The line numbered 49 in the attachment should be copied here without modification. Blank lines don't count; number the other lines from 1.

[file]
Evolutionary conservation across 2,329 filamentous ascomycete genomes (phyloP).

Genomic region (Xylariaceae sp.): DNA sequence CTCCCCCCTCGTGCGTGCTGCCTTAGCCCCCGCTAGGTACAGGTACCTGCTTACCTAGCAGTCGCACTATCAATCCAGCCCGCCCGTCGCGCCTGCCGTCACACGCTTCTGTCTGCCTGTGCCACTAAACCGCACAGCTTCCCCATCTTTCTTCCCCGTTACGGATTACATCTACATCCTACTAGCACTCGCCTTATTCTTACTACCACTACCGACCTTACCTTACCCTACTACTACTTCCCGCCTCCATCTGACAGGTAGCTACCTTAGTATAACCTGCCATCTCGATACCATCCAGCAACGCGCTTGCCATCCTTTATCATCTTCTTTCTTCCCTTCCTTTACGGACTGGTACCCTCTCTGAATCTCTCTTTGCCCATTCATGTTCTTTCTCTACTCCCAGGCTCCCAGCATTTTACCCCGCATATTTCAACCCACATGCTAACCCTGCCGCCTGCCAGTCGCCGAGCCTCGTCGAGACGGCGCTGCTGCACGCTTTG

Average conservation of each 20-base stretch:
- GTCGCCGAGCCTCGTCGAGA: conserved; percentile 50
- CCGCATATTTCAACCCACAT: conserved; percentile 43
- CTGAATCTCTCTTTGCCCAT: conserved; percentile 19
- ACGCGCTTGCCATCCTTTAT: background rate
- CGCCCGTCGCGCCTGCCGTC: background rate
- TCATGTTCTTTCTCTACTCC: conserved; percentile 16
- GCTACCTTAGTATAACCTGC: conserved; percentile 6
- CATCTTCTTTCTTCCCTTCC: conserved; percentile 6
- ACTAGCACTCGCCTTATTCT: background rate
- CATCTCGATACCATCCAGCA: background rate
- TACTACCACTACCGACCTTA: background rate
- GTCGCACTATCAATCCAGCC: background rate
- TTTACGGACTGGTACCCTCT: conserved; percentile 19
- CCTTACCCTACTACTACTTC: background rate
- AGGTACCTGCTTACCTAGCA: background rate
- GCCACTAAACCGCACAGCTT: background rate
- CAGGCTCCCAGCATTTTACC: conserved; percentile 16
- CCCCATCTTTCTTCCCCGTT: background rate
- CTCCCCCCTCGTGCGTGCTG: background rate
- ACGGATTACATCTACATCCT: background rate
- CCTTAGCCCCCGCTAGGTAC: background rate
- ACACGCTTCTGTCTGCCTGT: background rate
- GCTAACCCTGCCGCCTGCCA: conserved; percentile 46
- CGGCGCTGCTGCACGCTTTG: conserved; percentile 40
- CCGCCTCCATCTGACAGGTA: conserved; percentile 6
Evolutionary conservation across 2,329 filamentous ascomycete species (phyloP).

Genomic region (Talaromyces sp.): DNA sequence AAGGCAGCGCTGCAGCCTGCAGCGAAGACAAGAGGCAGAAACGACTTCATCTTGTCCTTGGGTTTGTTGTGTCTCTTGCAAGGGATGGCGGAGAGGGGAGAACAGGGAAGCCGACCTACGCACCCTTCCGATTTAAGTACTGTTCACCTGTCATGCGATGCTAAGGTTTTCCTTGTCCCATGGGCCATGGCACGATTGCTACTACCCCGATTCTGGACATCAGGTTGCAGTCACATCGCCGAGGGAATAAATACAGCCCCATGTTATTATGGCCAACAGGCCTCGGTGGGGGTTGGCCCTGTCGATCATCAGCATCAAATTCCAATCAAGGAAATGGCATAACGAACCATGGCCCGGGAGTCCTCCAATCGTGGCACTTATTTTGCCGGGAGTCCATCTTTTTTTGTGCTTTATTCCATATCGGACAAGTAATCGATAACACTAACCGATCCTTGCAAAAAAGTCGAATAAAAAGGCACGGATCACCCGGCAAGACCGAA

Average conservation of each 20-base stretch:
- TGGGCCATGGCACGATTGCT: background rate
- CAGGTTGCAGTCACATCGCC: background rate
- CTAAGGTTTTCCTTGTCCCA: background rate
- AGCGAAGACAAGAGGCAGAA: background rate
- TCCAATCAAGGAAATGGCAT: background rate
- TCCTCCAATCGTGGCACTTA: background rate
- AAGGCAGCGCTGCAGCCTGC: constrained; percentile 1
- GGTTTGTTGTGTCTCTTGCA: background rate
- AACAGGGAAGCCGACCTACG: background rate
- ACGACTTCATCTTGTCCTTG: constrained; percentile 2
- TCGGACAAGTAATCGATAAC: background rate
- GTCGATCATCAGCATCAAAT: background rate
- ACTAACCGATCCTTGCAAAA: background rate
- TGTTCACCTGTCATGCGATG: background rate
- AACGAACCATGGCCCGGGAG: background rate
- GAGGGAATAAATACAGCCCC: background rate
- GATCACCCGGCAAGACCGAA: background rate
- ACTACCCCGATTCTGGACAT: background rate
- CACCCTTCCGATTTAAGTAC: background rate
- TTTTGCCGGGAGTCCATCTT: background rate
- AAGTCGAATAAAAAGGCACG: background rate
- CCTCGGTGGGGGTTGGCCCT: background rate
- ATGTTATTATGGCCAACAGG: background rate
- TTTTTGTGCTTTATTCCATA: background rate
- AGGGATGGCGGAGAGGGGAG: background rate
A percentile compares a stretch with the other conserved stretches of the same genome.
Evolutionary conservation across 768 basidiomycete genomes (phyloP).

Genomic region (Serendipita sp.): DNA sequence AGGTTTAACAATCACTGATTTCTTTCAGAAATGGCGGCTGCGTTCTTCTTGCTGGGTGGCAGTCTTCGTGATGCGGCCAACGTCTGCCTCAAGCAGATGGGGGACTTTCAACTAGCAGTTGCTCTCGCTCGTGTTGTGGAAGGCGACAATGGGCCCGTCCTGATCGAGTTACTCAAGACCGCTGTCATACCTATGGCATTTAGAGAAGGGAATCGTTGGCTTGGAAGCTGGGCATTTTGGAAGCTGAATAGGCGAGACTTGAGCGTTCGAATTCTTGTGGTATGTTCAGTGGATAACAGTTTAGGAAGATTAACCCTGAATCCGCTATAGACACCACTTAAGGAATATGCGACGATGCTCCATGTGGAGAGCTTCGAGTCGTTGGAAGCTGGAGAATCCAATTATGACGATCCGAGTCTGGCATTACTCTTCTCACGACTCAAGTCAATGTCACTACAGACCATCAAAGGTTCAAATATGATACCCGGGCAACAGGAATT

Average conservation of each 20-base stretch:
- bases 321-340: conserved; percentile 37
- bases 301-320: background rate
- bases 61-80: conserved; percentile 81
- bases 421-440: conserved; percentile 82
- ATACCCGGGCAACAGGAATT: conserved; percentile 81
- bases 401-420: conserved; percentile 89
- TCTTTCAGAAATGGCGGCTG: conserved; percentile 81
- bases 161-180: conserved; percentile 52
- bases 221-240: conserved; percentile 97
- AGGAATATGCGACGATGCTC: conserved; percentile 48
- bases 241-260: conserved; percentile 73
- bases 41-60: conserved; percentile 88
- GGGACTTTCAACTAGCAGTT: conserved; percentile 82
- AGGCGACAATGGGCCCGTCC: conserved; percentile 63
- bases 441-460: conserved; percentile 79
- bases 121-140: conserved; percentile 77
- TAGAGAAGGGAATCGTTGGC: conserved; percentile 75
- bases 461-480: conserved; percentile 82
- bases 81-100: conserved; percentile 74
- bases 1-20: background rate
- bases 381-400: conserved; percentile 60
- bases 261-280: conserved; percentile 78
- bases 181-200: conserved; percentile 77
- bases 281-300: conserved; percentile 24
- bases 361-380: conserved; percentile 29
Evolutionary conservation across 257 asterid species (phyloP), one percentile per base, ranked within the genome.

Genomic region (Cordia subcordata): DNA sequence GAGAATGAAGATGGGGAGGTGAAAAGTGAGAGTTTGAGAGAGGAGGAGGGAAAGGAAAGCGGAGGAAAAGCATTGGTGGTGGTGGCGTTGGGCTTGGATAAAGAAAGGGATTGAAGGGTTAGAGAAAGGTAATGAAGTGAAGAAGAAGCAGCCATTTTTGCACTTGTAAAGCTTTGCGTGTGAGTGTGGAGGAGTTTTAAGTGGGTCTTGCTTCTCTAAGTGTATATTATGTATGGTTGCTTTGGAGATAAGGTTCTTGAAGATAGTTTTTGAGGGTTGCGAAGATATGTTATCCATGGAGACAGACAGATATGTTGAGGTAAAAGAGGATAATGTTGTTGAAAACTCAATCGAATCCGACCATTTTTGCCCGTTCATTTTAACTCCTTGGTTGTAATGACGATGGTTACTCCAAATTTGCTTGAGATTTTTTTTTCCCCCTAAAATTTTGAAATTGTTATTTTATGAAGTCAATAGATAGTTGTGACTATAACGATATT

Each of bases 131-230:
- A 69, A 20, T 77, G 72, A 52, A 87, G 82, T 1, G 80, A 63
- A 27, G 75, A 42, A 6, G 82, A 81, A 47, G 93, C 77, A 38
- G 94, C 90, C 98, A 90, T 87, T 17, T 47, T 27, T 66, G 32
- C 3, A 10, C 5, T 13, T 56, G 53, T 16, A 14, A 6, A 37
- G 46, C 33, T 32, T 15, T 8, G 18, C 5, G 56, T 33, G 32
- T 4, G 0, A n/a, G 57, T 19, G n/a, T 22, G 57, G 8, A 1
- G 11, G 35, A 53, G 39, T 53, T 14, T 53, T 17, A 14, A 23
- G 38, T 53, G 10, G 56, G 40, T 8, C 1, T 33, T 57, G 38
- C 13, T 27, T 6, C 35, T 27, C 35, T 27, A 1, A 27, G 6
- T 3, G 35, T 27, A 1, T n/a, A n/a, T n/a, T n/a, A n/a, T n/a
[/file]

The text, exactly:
- ACTACCCCGATTCTGGACAT: background rate